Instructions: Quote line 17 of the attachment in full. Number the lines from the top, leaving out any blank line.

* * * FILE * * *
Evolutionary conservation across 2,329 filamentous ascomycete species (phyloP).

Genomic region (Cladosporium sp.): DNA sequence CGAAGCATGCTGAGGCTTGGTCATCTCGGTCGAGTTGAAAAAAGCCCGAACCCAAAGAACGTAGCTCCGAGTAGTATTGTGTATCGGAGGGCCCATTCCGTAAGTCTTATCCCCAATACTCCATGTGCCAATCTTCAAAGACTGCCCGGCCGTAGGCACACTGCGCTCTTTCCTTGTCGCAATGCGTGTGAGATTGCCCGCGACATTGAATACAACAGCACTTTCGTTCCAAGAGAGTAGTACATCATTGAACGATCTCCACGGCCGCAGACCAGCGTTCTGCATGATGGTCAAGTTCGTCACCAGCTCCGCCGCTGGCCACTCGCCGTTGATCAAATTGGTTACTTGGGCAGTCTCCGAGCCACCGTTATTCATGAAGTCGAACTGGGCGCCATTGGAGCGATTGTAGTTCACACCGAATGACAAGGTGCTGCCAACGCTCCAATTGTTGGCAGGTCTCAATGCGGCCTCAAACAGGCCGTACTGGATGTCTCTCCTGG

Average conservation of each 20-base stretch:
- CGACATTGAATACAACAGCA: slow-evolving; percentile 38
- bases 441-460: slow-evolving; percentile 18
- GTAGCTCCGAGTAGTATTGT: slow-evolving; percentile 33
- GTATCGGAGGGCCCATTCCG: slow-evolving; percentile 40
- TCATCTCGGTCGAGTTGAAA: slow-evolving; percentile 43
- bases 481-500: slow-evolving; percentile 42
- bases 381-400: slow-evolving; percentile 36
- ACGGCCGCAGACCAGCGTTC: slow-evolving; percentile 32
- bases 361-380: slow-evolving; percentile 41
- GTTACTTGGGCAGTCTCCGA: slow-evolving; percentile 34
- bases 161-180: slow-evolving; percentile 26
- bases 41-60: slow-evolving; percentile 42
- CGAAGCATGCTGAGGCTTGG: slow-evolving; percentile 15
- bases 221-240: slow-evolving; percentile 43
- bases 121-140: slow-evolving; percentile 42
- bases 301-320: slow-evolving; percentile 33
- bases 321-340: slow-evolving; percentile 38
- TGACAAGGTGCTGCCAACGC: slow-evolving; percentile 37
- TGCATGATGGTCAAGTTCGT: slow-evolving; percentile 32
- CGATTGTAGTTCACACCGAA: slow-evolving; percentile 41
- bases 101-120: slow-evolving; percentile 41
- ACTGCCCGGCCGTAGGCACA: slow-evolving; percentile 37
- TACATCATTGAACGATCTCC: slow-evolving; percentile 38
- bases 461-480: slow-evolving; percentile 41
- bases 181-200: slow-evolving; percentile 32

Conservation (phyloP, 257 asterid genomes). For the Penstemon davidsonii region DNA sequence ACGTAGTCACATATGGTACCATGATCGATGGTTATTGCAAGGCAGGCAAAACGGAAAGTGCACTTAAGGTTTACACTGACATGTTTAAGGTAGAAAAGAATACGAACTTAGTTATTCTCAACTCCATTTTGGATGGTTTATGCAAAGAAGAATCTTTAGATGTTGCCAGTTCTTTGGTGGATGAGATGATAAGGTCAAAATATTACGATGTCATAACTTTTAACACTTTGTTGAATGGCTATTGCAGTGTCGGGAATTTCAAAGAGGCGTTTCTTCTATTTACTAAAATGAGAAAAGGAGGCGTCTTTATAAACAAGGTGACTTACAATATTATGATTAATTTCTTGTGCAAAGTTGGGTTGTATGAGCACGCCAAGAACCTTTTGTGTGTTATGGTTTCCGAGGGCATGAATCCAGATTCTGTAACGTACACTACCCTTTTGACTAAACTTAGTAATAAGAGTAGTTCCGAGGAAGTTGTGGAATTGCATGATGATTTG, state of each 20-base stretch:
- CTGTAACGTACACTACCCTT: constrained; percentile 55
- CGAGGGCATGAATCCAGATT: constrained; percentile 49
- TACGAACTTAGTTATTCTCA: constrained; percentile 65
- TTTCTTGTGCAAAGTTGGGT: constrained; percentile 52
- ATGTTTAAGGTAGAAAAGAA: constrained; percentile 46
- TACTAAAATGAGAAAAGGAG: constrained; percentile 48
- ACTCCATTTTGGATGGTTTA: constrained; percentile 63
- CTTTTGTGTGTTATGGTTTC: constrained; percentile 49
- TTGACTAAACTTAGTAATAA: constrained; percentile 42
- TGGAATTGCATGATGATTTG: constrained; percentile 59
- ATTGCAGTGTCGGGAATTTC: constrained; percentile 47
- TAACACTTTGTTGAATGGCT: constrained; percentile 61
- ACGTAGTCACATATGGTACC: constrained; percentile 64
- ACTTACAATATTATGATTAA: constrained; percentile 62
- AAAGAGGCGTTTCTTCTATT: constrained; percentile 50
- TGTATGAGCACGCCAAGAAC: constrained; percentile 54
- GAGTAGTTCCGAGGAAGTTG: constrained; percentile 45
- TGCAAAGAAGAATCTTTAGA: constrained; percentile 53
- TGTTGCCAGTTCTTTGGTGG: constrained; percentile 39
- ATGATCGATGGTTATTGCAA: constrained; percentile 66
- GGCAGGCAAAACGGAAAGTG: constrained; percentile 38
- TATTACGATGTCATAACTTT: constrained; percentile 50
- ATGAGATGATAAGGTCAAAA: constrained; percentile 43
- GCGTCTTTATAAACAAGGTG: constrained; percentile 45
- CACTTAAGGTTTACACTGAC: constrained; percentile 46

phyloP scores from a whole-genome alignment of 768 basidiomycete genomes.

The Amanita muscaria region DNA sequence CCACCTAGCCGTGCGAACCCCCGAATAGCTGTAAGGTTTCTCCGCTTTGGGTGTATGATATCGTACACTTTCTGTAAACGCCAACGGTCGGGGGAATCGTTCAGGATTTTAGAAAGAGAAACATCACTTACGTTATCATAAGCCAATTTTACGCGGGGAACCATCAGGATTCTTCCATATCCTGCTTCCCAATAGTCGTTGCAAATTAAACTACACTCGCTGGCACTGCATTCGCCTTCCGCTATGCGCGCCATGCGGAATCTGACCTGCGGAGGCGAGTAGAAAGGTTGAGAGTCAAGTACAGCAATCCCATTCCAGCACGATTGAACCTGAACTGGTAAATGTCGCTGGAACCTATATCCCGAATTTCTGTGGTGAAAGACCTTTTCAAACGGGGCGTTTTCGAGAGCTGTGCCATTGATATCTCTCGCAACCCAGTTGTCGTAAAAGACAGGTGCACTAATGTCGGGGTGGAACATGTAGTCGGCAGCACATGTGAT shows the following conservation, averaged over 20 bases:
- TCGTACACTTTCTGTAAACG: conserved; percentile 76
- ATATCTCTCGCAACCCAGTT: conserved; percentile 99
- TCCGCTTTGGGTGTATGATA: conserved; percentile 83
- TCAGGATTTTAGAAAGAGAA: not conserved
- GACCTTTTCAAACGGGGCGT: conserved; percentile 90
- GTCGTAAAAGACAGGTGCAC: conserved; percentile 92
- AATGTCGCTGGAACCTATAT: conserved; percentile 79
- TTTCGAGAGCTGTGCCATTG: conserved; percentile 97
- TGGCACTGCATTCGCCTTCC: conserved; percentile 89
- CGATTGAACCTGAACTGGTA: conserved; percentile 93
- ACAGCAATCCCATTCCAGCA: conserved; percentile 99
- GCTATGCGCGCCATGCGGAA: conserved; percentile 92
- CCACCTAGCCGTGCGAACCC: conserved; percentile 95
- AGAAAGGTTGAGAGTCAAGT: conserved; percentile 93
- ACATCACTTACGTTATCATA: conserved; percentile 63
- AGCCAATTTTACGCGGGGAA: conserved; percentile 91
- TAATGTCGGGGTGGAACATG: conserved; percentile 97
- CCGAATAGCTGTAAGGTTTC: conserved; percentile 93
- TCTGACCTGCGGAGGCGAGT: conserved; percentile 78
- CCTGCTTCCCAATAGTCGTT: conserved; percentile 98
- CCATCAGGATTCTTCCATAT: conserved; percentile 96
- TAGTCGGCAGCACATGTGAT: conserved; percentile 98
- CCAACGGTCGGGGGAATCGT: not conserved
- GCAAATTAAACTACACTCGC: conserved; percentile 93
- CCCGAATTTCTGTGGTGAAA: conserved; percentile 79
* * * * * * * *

- bases 221-240: slow-evolving; percentile 43